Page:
But there’s another element that’s always an important part of the origin: the love interest. Mary Jane Watson, Pepper Potts, Carol Ferris. Actually, the last one is closer to the mark. Both Carol and Lois, in previous incarnations, made up for their frequent Damsel-in-Distress-ism by being cut-throat businesswomen. This doesn’t entirely excuse their roles, in my opinion, but at least some of the times Superman saves Lois, it’s because she’s in a role where any man or woman would have been murdered by the villains of the story and Lois is just that focused on putting her job before her welfare. Like Green Lantern, Man of Steel saps these harder, less immediately likable aspects from the character, making her nicer and more supportive and...not Carol Ferris, and not Lois Lane. I could call her LINO, but I think that was beat into the ground with Roland Emmerich’s Godzilla. In any case, everything that stood about this character, that made her so enjoyable to watch on the rare occasion I watched Superman the Animated Series is gone.
It’s not just the separation of this character from the classical one, or the fact that they included a meeker, less intimidating woman as a character in the film. It’s the variety we get, and the fact that Warner Brothers has now intentionally taken two strong leaders who don’t take crap while still not needing to be the superhero themselves and replacing them with women who might not necessarily lie down and give in to pressure, but exist entirely for the purpose of supporting the male characters and making them feel in control. I praised Pepper Potts because, despite existing in a role that might be difficult for the viewer to internalize, she embodied ideas that you rarely see in cinematic women. Carol and Lois embody many of those same ideas and mentalities (minus the “silly woman” thing I talked about earlier) in progressively more relatable packages, yet either Warner Brothers as a whole or directors Martin Campbell and Zach Snyder making individual choices felt that these characters were too intimidating and had to be softened into a role of pure support, preventing them from being characters that can act (or even exist as independent characters) on their own. David Goyer’s scripts aren’t traditionally any better, but there was enough wiggle room in Man of Steel’s script for Dana Delany’s Lois to rear her head.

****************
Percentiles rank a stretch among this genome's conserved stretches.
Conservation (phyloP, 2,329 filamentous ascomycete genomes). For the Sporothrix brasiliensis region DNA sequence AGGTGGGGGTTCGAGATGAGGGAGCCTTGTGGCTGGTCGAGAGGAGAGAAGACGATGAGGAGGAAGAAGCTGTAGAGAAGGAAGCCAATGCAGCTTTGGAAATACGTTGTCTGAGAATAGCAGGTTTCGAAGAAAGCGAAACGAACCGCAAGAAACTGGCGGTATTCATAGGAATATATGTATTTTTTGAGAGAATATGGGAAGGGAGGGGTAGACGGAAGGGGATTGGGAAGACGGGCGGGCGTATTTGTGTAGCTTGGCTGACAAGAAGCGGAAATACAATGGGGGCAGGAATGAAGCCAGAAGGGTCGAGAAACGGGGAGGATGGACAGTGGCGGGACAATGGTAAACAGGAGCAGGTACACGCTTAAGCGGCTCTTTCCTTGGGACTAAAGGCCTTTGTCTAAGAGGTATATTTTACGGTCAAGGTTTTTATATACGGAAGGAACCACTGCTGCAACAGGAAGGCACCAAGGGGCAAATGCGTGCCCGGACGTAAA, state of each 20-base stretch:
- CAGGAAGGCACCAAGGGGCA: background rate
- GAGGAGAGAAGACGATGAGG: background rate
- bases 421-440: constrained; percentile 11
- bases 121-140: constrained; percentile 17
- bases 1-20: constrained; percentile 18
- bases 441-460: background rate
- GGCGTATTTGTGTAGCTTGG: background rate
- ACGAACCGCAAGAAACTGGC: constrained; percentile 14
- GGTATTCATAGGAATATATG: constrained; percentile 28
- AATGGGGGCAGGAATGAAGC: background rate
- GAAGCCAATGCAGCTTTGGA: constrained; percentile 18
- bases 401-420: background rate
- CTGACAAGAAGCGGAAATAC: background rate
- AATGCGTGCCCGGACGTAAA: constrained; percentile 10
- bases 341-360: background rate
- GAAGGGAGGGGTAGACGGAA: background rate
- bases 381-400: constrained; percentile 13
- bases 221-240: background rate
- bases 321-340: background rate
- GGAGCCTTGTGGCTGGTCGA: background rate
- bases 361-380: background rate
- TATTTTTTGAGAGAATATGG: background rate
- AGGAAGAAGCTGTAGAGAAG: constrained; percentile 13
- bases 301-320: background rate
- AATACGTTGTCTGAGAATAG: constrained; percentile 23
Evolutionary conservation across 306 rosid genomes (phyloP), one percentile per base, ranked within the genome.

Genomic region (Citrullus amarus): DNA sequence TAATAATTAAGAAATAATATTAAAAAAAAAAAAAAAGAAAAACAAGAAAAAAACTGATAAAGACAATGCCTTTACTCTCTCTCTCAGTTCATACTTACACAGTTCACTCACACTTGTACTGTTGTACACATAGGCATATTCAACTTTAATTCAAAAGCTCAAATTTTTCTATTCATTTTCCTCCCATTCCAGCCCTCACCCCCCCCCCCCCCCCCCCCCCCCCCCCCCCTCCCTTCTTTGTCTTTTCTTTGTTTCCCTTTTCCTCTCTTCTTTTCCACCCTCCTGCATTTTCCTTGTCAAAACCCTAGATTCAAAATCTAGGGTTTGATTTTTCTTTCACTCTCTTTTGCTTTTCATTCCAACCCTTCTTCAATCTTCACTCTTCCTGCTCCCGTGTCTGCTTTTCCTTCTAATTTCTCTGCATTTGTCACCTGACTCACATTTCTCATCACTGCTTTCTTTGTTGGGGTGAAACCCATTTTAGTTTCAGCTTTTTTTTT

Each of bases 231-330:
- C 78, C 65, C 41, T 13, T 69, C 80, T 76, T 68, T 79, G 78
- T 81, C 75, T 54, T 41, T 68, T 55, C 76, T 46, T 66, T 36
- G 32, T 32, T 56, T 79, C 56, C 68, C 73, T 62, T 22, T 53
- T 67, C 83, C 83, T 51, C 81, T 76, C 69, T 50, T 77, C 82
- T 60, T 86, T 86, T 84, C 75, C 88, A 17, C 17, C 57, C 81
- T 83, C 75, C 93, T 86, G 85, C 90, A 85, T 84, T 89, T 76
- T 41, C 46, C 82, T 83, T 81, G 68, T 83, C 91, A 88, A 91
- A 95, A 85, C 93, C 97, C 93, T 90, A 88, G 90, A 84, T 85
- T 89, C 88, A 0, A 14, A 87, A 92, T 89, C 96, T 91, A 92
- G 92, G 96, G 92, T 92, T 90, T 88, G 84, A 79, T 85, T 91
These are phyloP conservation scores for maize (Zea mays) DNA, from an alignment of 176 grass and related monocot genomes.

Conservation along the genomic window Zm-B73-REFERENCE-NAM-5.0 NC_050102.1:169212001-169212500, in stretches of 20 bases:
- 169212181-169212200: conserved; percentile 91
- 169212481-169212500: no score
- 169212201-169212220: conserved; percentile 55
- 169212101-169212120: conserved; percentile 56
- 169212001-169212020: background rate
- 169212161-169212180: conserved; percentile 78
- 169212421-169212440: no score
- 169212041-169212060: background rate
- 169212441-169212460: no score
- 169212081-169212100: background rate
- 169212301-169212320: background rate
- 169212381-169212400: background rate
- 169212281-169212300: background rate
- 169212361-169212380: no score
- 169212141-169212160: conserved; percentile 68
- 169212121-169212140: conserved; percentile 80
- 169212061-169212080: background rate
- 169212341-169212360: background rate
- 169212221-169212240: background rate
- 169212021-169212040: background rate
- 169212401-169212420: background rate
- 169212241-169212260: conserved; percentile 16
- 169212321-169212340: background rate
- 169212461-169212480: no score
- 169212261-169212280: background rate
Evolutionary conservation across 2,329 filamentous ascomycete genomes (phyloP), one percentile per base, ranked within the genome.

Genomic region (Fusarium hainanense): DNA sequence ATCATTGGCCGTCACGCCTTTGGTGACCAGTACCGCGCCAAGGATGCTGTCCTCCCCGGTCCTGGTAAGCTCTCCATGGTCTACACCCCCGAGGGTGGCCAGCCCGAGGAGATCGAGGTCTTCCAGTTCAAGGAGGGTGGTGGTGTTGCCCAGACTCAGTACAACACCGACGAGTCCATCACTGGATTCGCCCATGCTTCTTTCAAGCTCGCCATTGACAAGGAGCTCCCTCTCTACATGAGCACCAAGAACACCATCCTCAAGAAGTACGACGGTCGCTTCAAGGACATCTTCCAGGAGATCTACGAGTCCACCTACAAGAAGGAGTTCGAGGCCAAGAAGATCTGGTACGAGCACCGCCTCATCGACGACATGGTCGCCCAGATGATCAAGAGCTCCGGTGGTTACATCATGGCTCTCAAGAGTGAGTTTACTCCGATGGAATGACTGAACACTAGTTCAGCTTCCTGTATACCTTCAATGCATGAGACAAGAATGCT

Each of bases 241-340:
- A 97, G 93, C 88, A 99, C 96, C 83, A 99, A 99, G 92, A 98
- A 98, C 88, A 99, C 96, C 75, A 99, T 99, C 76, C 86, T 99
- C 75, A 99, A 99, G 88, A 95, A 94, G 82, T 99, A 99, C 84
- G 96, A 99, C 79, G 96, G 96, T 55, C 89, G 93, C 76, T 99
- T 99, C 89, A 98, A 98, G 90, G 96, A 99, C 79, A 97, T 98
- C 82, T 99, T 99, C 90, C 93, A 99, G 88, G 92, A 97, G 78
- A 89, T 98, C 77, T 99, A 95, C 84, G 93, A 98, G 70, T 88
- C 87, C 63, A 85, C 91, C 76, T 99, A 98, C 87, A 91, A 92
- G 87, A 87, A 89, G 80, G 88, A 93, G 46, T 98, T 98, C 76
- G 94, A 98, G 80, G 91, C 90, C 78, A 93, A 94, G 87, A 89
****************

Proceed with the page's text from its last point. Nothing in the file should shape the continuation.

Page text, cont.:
The rest of the film is essentially visual magnificence. This is something that the generation of superhero films starting in 1999 (although arguably we’re in a new generation that began in 2008) has excelled in. This film, with a visual range from red to black, to grey, to blue, has a better range than many and as a result comes off stronger. Until the 3D kicks in.
I watched this film in 2D, and it was pretty obvious where 3D was intended to be a major selling point of a scene. That’s one problem with big budget releases this year; they often seem to rely entirely on the 3D gimmick. Few films are actually filmed in stereo, even in post-Avatar days, but all of them are filmed with 3D in mind, it seems. At times, Man of Steel gets to the point where it feels claustrophobic without 3D glasses, where everybody seems to be standing shoulder to shoulder, with the understanding that the 3D will add some depth to the room to keep it from feeling like everybody is standing in a narrow hallway.
The end result is that Man of Steel is your standard superhero film. It features a workable origin, a workable conflict, and workable characters, without bringing anything spectacular to the table that makes it stand out among the crowd. It looks good, but is dragged down by its reliance on 3D. The characters have layers worth seeing and discussing (an argument can be made for Zod being merely a product of his society, and everybody has difficult decisions to make), but this is ultimately hurt by an outdated mentality of fearing a woman with some independence. Man of Steel is a Superman reboot made in 2013, and is no more or less than that would lead you to expect.